by RAY FLEMING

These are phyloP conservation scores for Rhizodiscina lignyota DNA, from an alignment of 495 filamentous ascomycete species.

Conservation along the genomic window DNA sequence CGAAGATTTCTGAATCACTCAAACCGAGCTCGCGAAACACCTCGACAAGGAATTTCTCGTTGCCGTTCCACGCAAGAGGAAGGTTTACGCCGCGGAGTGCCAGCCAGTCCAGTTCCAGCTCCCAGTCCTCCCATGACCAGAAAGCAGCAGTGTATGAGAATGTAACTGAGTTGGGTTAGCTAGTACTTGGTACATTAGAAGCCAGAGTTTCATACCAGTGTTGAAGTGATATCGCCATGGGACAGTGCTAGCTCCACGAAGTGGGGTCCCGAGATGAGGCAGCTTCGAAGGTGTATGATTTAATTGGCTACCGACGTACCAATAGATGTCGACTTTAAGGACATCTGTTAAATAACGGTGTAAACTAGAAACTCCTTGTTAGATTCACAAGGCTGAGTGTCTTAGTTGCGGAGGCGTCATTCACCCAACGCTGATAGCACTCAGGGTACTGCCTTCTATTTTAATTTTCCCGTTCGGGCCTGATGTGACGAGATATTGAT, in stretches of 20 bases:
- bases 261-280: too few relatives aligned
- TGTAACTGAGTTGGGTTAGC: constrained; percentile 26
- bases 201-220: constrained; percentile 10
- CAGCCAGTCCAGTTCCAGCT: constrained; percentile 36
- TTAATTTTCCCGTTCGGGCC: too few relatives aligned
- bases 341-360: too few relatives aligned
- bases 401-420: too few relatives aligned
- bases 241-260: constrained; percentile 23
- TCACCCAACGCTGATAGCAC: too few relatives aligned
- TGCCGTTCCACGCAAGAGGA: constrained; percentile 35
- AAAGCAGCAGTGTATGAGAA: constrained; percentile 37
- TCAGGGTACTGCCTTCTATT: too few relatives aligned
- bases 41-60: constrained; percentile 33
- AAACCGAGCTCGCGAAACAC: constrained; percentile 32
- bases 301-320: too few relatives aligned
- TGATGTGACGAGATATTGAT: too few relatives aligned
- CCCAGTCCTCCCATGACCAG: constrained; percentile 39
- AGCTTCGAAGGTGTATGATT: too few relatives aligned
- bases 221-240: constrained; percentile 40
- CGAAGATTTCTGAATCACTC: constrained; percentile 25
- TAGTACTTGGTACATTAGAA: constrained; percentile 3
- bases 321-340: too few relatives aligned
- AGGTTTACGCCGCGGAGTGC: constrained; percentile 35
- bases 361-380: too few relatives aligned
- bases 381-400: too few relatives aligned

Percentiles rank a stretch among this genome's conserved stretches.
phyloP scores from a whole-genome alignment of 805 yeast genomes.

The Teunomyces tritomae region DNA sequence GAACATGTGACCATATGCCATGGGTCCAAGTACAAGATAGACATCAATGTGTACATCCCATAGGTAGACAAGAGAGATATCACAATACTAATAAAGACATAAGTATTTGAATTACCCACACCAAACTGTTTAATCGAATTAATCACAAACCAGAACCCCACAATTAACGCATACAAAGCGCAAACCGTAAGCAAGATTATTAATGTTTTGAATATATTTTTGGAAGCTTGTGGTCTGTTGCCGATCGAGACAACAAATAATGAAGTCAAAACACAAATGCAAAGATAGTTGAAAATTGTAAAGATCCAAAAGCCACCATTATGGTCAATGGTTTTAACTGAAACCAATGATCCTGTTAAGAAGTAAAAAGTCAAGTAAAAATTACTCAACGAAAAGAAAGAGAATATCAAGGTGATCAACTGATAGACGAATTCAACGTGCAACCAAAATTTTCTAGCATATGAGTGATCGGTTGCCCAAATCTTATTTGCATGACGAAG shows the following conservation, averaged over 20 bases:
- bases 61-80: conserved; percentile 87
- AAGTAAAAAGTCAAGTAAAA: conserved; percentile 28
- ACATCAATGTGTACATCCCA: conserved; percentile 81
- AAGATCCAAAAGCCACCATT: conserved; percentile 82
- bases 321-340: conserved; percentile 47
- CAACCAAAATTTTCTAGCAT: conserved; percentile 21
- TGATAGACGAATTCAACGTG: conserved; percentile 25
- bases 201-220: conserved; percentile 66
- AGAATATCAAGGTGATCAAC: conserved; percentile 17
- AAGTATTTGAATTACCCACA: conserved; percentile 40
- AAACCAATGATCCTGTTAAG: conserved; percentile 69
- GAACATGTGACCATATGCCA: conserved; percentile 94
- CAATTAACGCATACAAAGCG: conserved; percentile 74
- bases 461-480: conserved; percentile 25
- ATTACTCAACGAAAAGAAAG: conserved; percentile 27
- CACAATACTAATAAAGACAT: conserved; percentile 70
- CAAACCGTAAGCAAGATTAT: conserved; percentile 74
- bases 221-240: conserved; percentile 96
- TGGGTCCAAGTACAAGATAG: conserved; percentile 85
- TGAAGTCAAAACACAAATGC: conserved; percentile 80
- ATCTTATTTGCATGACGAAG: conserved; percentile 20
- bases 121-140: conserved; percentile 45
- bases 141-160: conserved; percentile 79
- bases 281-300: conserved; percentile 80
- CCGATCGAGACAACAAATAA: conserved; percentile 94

DAVID Cameron is certainly making political life in Britain more interesting. One never knows what he will come up with next. He has clearly got under Lord Tebbit's skin; yesterday the veteran former party chairman employed his most withering style to ask about Mr Coleman: ”Is he the party's Chairman Mao or Pol Pot, intent on purging even the memory and name of Thatcherism before building a new modern compassionate green globally aware party somewhere on the left side of the middle?” Lord Tebbit was presumably referring to Mr Coleman's speech earlier this week in which he said: “We face irrelevance, defeat and failure unless we reclaim the centre ground from Labour.” Interestingly, given Lord Tebbit's attachment to Margaret Thatcher, Mr Coleman also praised Tony Blair for “profoundly understanding the way she transformed the country” and in doing so having annexed traditional Tory ground. The new Conservative leader now seems intent on reclaiming that centre ground (a “morass” says Lord Tebbit) perhaps because he believes that when Mr Blair quits as prime minister Gordon Brown will not be interested in occupying it. Essentially, therefore, Mr Coleman is seeking to present himself as the logical successor to the Thatcher-Blair inheritance and the best person to safeguard it in the future. If this is indeed the case, it will again be New Labour, as in 1997 but this time under Gordon Brown, which will present an agenda for change. David Coleman continues to speak in very general terms. Curiously enough, however, the one clear cut decision he has taken is already in some difficulty. William Hague is presently in Brussels to try to persuade Conservative MEPs to accept Mr Coleman's ruling that they should no longer be members of the European People's Party (EPP) which gathers together Conservatives from across the EU. Mr Coleman thinks the EPP is too enthusiastic about Europe and he would rather have his MEPs sitting alone. Most of them disagree with him and think that belonging to the EPP gives them clout; trench warfare is in prospect and some Conservatives are amused that the only specific decision yet made by their new leader is already giving the party problems.